An Election Reflection

After the 2012 election, yours truly effectively resigned from commenting on partisan political topics, because … well, for a lot of reasons: getting my prediction dramatically wrong; being depressed by the prospect of the future; and accepting that other kinds of writing are ultimately more enduring (to the extent that anything emanating from this source could possibly be enduring). The world of political punditry and prognostication was greatly shaken by this resignation, naturally, but I’m not sure that anyone else who turned out to be wrong in the prediction business chose to jump off the same cliff. That’s fine; to each his own. Two years later, and with another shift in the political landscape in the U.S., it affords an opportunity to consider whether I made the right decision or not. And I think the answer is that the decision was correct: things turned out after 2012 just as depressingly as expected, with national politics cemented in debilitating trench warfare, and with no progress towards ends that (in all seriousness) I and some like-minded folk consider to be of life and death importance. In fact, there’s only been deterioration with regard to the issues that matter most to me. That’s not a reason to give up taking a stand in the way any normal citizen does, but I guess I continue to feel it is a reason not to let oneself be consumed by the minutiae in the whole depressing fight. There are other things in life, even when the sky is falling.

So, the landscape has changed after this election, in a significant but not altogether surprising way. Things are cyclical (in itself a depressing concept to linger upon very long). However, what will persist is the fact of continued trench warfare, and the absence of resolution to those matters most urgent and most grave.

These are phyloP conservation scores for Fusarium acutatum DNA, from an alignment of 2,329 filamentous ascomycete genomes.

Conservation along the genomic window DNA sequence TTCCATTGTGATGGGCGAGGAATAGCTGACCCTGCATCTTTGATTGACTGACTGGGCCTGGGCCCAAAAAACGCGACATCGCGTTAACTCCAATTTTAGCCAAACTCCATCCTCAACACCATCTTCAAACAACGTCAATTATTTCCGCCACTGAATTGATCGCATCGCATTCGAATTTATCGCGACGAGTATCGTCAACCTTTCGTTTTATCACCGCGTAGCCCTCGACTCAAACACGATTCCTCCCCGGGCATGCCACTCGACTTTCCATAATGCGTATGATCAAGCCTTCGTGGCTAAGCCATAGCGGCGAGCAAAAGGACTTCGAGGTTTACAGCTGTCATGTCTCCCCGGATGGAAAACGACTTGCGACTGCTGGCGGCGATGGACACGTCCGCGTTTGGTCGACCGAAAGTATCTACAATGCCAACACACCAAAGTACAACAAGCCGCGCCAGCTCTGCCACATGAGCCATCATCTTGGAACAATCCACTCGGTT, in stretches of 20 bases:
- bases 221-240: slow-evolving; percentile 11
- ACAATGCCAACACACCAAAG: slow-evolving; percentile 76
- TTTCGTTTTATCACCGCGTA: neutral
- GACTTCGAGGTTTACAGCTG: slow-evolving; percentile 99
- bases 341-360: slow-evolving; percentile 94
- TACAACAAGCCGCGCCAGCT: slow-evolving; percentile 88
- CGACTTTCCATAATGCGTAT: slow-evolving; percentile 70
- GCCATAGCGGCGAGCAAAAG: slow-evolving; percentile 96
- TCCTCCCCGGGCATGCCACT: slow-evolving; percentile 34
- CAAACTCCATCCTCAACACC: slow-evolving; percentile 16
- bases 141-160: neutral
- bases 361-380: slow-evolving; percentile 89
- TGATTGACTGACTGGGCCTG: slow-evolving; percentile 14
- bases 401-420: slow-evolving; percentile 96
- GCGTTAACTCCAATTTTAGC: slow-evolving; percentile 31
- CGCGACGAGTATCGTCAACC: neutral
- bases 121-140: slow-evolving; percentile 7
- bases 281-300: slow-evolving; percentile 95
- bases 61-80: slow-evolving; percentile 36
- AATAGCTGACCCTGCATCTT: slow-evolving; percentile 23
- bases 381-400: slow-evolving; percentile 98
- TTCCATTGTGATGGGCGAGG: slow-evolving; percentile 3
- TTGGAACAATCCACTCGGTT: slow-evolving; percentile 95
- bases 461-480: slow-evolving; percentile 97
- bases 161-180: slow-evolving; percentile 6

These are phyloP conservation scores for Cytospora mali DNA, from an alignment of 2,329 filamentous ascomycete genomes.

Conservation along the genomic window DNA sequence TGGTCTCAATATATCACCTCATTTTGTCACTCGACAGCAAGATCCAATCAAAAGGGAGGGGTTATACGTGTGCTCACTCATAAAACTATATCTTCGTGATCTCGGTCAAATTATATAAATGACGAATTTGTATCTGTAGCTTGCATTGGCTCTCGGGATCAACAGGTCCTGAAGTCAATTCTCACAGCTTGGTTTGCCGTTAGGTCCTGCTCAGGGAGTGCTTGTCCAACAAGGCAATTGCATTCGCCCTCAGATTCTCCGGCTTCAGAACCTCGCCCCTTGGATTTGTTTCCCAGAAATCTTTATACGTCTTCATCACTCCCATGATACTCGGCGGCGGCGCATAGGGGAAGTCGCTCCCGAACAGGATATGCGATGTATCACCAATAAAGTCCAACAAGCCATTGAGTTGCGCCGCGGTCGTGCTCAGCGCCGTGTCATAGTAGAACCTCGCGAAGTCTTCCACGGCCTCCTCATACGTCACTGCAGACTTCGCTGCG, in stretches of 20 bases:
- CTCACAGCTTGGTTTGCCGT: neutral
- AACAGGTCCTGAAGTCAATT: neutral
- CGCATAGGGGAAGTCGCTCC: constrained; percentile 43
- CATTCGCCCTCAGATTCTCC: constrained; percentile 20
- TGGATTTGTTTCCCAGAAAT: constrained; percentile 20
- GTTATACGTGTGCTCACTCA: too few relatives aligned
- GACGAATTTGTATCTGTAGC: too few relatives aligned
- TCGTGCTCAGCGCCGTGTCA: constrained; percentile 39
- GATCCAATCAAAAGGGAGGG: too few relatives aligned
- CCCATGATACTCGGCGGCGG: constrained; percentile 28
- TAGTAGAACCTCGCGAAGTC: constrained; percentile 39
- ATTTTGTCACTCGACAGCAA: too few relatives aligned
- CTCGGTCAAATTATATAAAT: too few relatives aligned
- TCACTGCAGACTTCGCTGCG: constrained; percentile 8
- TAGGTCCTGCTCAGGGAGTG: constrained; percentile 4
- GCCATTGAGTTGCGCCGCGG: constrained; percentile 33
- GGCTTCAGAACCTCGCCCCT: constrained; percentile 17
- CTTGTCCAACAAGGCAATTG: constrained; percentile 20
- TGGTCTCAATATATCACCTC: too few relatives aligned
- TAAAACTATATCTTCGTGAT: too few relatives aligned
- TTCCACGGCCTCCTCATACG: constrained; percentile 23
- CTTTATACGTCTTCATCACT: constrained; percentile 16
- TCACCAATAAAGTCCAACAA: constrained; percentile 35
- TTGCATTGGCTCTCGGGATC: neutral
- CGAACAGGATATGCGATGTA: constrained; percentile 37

I’m not disinterested in it—still being relatively speaking a political junkie—but I’d be lying if I maintained that I wasn’t fundamentally fatalistic. What’s wrong in America is wrong in the hearts of Americans, speaking in the broadest possible sense, and it won’t be fixed by trading some House and Senate seats. I actually think that there is a grim blueprint that is being followed, and that it’s destined to play out extremely painfully, albeit with some respites here and there.

But that’s no reason to get down. Life—beautiful life—goes on. Here’s to the winners, and, since those wins are only temporary, here’s even more to the losers as time marches on. Like Frank says, bless ’em all.

Addendum: What a terrible downer! Apologies if this has that effect on anyone. To the extent good things have happened, one should be happy about those things. And keep up the fight.

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